The English Inn is an indelible piece of the Fish Creek story. Devoted patrons have been coming to the restaurant for decades, back to the days when it was the original Parkway (commonly referred to as “The Diaper Inn,” since it was an 18-year-old bar and just about anyone could get in).
The building, which is estimated to be nearly 100 years old, began as a woodworking shop before becoming the Parkway. Pete and Dort (Dorothy) Kortes purchased the bar in November 1964. They gradually, painstakingly and dramatically turned the space into the restaurant of today. They chose a décor that was, in Dort’s words, “elegant and different than anything up here.”
The carefully constructed dining rooms include a huge stone fireplace, numerous stained glass partitions and a spectacular chandelier made of wood and knight’s armor. The atmosphere it creates is part fine dining room, part English pub with little snugs for privacy. It is at once ornate and relaxed, formal and totally comfortable. Whether you are ordering a bottle of Dom Pérignon or an Old Fashioned, the setting works.
In July 2005, the restaurant was purchased by Randy and Lisa Daubner, who previously owned Voight’s Supper Club (now the Mink River Basin Supper Club) in Ellison Bay. Their fan base, so to speak, followed them south to Fish Creek and almost at once The English Inn had the great feel of the old days of the Korteses, complete with Donnie Ray on the keyboards and head chef Eric Stitch in the kitchen. With the basics covered, they began making the restaurant their own and further enhancing the atmosphere.
The first project was the outside patio. Randy explains, “We really wanted to incorporate the garden since everyone loves to be outside in the summer, so we created an outdoor seating area.” Diners can enjoy a drink outside on the front patio while waiting for a table or they can have an after dinner drink. The plush couches and chairs sit around tables that are heated for nights with a little chill in the air.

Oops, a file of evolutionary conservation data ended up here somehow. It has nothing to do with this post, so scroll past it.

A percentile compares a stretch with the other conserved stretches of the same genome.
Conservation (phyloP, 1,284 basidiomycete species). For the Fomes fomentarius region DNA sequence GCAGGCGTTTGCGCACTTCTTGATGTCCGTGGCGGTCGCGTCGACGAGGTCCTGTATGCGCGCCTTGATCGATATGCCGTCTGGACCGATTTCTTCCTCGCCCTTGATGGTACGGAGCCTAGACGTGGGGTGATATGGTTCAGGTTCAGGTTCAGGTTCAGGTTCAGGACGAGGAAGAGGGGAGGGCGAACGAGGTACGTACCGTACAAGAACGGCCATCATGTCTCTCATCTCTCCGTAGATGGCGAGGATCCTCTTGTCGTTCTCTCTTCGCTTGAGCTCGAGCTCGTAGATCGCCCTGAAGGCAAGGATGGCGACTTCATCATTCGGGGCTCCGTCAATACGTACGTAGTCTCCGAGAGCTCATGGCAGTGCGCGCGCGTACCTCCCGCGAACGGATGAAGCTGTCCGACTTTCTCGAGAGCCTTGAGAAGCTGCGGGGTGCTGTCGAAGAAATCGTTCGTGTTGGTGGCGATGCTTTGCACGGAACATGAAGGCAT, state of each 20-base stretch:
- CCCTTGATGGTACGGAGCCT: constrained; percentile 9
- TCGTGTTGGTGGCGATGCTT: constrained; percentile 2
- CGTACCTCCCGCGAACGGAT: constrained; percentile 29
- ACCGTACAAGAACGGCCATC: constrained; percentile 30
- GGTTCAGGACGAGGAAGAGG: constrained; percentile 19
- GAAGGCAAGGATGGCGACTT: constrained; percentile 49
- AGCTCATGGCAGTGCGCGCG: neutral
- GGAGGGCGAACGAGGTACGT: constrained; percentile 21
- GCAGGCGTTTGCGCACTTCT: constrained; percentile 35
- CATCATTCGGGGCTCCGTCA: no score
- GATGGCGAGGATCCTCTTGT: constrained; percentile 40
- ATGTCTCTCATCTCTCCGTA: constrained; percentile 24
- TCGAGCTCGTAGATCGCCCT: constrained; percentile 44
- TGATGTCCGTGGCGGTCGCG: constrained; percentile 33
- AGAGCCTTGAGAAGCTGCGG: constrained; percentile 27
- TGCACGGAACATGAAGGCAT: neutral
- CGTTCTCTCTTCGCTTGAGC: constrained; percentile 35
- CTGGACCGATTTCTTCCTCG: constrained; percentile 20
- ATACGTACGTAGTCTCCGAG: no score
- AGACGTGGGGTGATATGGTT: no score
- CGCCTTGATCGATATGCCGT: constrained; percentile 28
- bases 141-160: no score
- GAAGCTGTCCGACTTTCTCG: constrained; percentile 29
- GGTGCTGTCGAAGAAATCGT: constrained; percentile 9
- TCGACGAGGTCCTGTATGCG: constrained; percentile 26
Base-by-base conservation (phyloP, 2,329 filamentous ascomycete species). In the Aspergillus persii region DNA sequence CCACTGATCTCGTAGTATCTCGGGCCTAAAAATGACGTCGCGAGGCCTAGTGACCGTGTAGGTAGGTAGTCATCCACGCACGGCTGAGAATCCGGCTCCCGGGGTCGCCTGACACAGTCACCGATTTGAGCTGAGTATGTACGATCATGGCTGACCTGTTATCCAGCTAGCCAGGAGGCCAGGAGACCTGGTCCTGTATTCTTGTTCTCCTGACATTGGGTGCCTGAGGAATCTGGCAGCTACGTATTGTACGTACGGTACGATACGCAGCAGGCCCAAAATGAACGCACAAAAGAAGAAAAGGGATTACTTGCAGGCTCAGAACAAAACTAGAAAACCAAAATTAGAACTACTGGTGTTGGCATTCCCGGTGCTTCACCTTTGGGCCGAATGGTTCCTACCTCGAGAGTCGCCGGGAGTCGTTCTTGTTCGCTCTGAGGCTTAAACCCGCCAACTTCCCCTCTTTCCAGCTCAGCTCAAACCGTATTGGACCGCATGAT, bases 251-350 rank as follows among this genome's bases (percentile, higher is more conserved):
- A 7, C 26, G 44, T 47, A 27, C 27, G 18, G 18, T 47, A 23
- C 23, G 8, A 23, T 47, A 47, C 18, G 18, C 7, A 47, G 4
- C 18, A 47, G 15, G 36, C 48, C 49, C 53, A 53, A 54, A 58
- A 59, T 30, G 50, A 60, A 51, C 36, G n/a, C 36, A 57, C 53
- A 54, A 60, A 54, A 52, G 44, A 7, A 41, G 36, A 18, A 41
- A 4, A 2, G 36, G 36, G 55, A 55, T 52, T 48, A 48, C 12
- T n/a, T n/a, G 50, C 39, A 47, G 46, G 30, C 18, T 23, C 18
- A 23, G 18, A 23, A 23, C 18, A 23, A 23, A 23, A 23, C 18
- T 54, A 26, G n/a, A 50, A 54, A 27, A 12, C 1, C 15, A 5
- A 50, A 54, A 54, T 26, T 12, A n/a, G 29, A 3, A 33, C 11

Another special project, and one that can cause Highway 42 traffic to slow down in front of the restaurant, was the addition of the two mounted knights on either side of the front door, complete with lit torches. The horses themselves were brought in from “Ye Olde” Minnesota, and the knights travelled all the way from England. Randy and Lisa called Cy Turnbladh from Hands On Art Studio to see about creating the armor for the knights to wear. Never one to shy away from an art challenge, especially one without precedent, Cy took the project on. He recruited his wife Karon’s nephew, Austin Ohm, to come up from Madison to help over the winter of 2008. It took over 300 man-hours, extensive research to ensure authenticity and lots of trial and error, but they eventually came up with the right configuration and finishing. Now people travelling have another great spot to stop and take pictures. While posing, a lot of them happen to notice the menu posted outside and end up coming back for dinner.
Apart from the knights, the special entrées are what draw people in night after night – specifically, the Beef Wellington with an Espagnole sauce and the pistachio encrusted halibut with a beurre blanc sauce. The menu’s variety is only surpassed by its consistency. Other favorites include the spinach salad with a hot bacon dressing, baked French onion soup and twice baked potatoes. When diners leave room for dessert, they often choose the crème brulee.